School bond referendum voter education


New Hanover County Schools want voters to be informed when they determine the fate of a $160 million school bond at the polls in November.

Eddie Anderson, director of facility planning and construction, reached out to local municipalities with a request to consider a resolution encouraging voters to get involved and understand the needs behind the bond.

“Our role and our intent is to get as much information to the voters so they can make informed decisions,” Anderson said.

No date is set for the Wrightsville Beach Board of Aldermen to consider the resolution but town manager Tim Owens confirmed he received it and agreed with the county’s advice to make a well-informed decision at the polls.

“If you’re voting for something or against something, you need to be informed. So it’s important to stay tuned, see what’s happening, get the full picture,” Owens said during a July 10 phone interview.

Staff photo by Allison Potter. Eddie Anderson, director of facility planning and construction for New Hanover County Schools, discusses the proposed plans for renovation and expansion of Wrightsville Beach School on Monday, July 14.

Staff photo by Allison Potter. Eddie Anderson, director of facility planning and construction for New Hanover County Schools, discusses the proposed plans for renovation and expansion of Wrightsville Beach School Monday, July 14.

The bond includes a $7.3 million project to renovate and expand Wrightsville Beach School. The improvements would bring classes held in 10 mobile units and the nearby Wrightsville Beach Baptist Church back into the main building.

Anderson said more classes meet in mobile units than in traditional classrooms at Wrightsville Beach School.

The project would expand the school’s media center, create a more secure and easily identifiable entrance, and add a second story with classrooms and support offices.

A conceptual plan drafted by Sawyer Sherwood and Associate offers an idea of what the school will look like after construction is complete.

Anderson said he requested the plan to assure the project is possible despite many unique restrictions, like conflicting code requirements and the size and location of the site.

“State law prohibits kids in grades kindergarten and first from being on the second floor, so we’ve got to keep those classrooms and all the other spaces they would go to … on the first floor.  Then the other challenge, what’s contradicting that, is that the zoning ordinance for Wrightsville Beach says you can’t have anything on the ground,” Anderson said.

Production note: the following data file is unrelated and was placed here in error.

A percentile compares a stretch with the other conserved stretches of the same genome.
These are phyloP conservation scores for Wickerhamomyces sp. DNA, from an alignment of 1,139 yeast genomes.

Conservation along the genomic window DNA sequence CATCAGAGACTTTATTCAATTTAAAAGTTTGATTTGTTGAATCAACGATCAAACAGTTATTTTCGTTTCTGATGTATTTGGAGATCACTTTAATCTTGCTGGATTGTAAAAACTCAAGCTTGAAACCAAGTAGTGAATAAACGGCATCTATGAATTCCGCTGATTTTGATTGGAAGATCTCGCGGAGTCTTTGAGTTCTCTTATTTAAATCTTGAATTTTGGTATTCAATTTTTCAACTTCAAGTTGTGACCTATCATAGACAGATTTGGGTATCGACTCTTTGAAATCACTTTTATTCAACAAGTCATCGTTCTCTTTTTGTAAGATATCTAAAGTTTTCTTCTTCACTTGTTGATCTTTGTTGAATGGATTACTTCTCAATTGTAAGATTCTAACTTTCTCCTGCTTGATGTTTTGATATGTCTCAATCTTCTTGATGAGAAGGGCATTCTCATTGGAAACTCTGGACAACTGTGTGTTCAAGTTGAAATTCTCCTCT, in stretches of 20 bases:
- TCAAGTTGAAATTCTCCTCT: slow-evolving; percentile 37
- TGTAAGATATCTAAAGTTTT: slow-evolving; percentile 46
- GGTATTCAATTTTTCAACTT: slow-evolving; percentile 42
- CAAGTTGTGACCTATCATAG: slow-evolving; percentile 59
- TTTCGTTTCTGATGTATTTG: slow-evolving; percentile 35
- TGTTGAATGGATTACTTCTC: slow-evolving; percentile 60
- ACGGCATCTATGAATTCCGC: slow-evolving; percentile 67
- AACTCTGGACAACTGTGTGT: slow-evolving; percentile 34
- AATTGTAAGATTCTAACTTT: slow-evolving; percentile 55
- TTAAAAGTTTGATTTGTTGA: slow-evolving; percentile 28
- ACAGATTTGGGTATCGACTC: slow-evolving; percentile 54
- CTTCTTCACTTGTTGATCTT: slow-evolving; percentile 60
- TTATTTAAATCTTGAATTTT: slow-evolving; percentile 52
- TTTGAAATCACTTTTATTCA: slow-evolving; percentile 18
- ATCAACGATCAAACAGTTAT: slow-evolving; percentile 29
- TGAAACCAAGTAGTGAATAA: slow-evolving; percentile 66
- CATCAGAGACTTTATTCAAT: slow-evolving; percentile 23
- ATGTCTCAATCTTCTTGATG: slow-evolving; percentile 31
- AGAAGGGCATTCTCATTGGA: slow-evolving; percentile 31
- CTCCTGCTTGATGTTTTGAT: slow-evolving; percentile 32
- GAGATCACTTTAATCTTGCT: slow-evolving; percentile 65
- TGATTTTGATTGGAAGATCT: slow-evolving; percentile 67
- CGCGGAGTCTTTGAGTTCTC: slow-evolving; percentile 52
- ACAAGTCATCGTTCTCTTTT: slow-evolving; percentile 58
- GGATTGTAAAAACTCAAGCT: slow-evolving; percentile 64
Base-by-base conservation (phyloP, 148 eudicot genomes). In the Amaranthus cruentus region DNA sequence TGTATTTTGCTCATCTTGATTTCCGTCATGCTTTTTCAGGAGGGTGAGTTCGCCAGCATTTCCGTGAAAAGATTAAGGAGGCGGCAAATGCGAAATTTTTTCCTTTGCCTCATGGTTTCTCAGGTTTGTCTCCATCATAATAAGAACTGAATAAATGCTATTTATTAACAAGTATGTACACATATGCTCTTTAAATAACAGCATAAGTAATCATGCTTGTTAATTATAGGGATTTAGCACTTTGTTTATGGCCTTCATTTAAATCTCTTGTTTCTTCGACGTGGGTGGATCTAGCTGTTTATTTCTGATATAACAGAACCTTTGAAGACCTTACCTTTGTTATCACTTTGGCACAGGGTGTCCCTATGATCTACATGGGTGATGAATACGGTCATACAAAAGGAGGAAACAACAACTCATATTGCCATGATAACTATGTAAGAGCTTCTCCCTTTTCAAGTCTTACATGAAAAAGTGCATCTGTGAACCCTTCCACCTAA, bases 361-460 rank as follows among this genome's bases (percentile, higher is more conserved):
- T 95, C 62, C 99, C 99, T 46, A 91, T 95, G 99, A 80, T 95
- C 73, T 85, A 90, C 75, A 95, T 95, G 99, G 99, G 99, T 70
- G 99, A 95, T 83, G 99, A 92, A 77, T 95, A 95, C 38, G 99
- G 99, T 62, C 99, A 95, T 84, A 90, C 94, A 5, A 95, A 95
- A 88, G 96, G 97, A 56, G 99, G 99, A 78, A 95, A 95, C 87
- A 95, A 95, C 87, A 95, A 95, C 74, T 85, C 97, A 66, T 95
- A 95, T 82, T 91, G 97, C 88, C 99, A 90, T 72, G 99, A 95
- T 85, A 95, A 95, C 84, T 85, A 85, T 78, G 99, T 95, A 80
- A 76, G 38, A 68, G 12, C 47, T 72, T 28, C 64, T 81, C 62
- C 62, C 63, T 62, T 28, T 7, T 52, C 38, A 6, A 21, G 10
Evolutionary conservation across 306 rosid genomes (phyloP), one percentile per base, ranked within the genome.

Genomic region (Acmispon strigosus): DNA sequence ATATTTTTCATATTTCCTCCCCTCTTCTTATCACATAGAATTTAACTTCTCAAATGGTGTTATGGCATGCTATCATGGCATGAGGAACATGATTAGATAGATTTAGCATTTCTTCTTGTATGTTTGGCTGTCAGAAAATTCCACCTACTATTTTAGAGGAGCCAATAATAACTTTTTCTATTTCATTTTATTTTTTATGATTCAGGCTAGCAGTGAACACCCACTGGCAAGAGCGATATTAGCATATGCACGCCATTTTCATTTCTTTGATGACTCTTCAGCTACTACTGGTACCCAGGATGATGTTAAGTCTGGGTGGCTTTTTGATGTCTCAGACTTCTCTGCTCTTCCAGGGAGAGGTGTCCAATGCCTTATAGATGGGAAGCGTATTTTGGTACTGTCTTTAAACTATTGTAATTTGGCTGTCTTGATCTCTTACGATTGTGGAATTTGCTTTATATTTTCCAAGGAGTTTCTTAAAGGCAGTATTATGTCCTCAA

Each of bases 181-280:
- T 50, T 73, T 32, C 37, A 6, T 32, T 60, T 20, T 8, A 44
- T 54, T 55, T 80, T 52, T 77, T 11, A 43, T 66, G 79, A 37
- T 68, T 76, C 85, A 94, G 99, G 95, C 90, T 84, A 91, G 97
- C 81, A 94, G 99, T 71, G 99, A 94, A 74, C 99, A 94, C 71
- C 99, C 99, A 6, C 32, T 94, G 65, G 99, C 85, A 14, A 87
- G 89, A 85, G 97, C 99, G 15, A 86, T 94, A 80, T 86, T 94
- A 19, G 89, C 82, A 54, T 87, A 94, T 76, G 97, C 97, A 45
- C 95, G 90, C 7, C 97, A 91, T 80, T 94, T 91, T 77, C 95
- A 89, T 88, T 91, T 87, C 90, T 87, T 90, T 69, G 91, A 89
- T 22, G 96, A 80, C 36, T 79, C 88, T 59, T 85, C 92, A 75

With those restrictions in mind, kindergarteners and first graders will use rooms in the existing structure and third, fourth and fifth graders will move into a new suite of classrooms overlooking the water on the second floor.

A paved space underneath the second floor will provide a sheltered outdoor play area.

Anderson said the capacity of the school after additions will still be less than the current number of students attending the school. He said the size and location of the site limit growth, adding that part of the solution for Wrightsville Beach School is reducing its population.

“Let’s face it: this is never going to be a 600-student elementary school. The site’s not big enough. The building’s not big enough. We can’t accommodate traffic as it is,” Anderson said.

If the bond passes, Wrightsville Beach students will move to the newly constructed College Park Elementary during the 2018-19 school year, when Wrightsville Beach School will be renovated and expanded. College Park students will continue to attend a swing site about six and one-half miles away while Wrightsville Beach students meet at their school.

The county will be redistricted before school resumes for the 2019-20 school year.

“We don’t want to have to move kids but August 2019 will be a major redistricting and that map will look nothing like this one,” Anderson said.

Anderson said the attempt to disseminate as much information as possible allows parents to prepare for big changes like redistricting.

“Not only do we want people to know what’s included in the bond, what the needs are, why we’re doing what we’re doing so they can vote and make educated decisions, but if you’re going to buy a house, you need to know what the school’s plans are,” Anderson said.

County schools are currently 3,500 students more than capacity and expect to grow by 3,000 students by 2020. Without the bond, Anderson said schools will receive more mobile units, continue to sacrifice art and music rooms for classroom space, or even switch to multi-track year-round or split-shift schedules.

“From a facility conditions standpoint, we would just continue to do the best we can with the funding we do have. But we can’t keep up,” Anderson said.

For more information about the bond, visit



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